Monday, December 11, 2006

Thomas Nelson Responds To PW & Rumors

My thanks to the CEO of Thomas Nelson Publishers for commenting on a previous Mirathon entry about the Publisher's Weekly article on the "Nelson Standard" and for linking me up to his clarification.

Here is the comment:
Michael Hyatt said... I am the CEO of Thomas Nelson. Contrary to the media reports, we are not requiring authors to sign a doctrinal statement. Nor have we included any doctrinal requirements in our contracts. You can read an unfiltered account of our editorial standards here.


The link leads to a lengthy response by Michael Hyatt to the internet buzzing. It's at his blog called FROM WHERE I SIT: "Editorial Standards: "A Time for Clarity"

I recommend you read the entirety of Mr. Hyatt's post. Here are some excerpts:

Last week, Publishers Weekly ran an article about our new editorial standards. The article asserted that “future contracts will require authors—even those writing in non-religion categories like business—to signal their agreement with both the Nicene Creed ... and Philippians 4:8.”

This is, of course, simply not true. We have not written our editorial standards into our contracts nor do we intend to. As far as I know, it has never even been discussed as a possibility. Unfortunately, this error has been picked up by others, amplified, and made to sound silly and extreme.


Further on:

First, we have defined editorial standards. Yes, this is true. It has been widely reported that these standards are The Nicene Creed and Philippians 4:8. In part, this is true, but it is far more than this. To put these into their proper perspective, you have to understand the background.


He gives the background, and says this:
After a year of internal reflection among our executive team, we came back to our legacy as a company. The bottom line is this: We are a Christian publisher.


And:

Having said that, we understand our identity as a Christian publisher in a very different way than most of our colleagues in the industry. Like other Christian publishers, we want all of our books to be written from the perspective of a Christian worldview. This is the foundation of our publishing program. However, unlike most Christian publishers, we want our authors to explore any subject they wish.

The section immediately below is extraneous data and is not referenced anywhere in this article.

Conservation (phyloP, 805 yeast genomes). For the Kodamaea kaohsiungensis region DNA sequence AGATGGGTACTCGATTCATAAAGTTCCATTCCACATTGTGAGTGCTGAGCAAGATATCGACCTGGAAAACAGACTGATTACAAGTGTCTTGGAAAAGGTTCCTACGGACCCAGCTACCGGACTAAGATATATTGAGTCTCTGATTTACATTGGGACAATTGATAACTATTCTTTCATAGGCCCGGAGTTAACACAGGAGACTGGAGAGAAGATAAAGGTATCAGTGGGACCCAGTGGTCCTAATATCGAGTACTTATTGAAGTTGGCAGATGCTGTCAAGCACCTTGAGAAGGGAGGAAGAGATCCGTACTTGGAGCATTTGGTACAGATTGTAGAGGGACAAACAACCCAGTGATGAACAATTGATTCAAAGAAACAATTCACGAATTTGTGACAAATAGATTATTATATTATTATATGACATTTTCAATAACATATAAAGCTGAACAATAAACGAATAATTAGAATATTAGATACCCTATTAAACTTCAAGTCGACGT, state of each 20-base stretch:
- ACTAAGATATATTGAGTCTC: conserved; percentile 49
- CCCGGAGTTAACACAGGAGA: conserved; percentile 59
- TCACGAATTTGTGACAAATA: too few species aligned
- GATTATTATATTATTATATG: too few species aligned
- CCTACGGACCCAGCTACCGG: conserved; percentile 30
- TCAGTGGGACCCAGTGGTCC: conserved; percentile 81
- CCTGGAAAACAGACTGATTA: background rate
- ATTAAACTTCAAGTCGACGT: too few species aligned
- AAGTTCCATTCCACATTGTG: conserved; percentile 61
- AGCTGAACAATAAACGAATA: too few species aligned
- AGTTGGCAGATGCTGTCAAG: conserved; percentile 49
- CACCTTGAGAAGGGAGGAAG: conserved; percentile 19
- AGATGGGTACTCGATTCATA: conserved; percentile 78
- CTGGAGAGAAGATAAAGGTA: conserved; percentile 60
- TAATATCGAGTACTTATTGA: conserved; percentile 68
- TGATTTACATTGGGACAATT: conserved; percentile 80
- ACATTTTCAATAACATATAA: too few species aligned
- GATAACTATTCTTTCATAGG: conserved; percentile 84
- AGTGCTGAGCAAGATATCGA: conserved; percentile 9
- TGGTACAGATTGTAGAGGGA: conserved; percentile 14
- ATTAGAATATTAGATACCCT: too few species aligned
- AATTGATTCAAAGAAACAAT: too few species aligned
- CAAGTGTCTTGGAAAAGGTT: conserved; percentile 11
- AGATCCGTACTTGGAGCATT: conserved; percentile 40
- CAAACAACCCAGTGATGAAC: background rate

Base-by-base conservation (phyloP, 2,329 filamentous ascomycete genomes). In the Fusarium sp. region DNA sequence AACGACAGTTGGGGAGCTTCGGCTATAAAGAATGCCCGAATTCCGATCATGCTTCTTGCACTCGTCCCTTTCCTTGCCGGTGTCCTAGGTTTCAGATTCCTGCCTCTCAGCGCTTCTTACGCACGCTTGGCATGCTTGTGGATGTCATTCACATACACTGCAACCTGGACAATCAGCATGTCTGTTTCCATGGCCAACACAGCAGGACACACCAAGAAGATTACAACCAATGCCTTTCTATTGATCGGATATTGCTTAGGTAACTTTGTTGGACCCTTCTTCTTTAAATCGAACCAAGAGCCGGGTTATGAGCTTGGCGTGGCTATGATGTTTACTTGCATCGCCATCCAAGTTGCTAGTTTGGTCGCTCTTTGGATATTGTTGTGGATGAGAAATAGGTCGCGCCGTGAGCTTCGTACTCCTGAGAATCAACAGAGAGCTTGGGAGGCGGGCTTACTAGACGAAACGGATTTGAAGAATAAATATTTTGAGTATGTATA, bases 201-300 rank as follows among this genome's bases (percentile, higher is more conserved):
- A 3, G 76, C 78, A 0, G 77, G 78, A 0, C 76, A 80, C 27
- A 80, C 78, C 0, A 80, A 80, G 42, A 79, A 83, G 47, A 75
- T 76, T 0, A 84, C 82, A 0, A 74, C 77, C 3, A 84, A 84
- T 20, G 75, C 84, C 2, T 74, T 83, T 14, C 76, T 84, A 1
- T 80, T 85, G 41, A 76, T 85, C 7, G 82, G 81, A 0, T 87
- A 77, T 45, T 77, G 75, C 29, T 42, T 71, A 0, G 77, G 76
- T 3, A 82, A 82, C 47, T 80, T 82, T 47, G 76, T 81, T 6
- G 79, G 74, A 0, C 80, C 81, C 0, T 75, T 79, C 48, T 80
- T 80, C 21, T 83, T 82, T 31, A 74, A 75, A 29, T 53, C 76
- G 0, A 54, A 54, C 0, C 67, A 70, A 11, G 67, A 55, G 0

And for the fictionistas:

And, of course, we want to publish fiction. Lots of it! No topic is off limits, provided it is written from a Christian worldview, written well, and has commercial value. (We are, after all, a commercial publisher.)



And this:
To say it another way, all truth is God’s truth. Some of the books we publish will be explicitly Christian (mentioning the name “Jesus” or citing specific Bible verses); others will be implicitly Christian (never referencing anything spiritual). Both are acceptable and appropriate, depending on the author’s purpose and audience. The important thing is that the content flow out of a Christian worldview.



Mr Hyatt includes an expansion of key terms in the Philippians verse that may be of interest to other Christian writers.

You may also want to peruse an entry on Thomas Nelson's CORE PURPOSE, which is also on Mr. Hyatt's blog.

Since I am rather pressed for time and still need to post for the CSFF Blog Tour (and dress for an M.D. appt), I won't comment on this yet. I want to reread all of the clarification later. Let me know what you think now that you have the straight story.

2 comments:

Beth Goddard said...

As always Mir, you find interesting and stimulating topics to discuss.I feel somewhat (or very) ignorant on this subject matter. Is Thomas Nelson different than other Christian publishers on this point?

Mirtika said...

I know some publishers are of the same mind. I don't know of any who require signed affidavits of faith and morals clauses. That's why I wanted clarification. It's one tihng to have a purpose and another to start making folks sign statements of doctrine.

I do suspect that the conseravtive houses are on par if not stricter.

Mir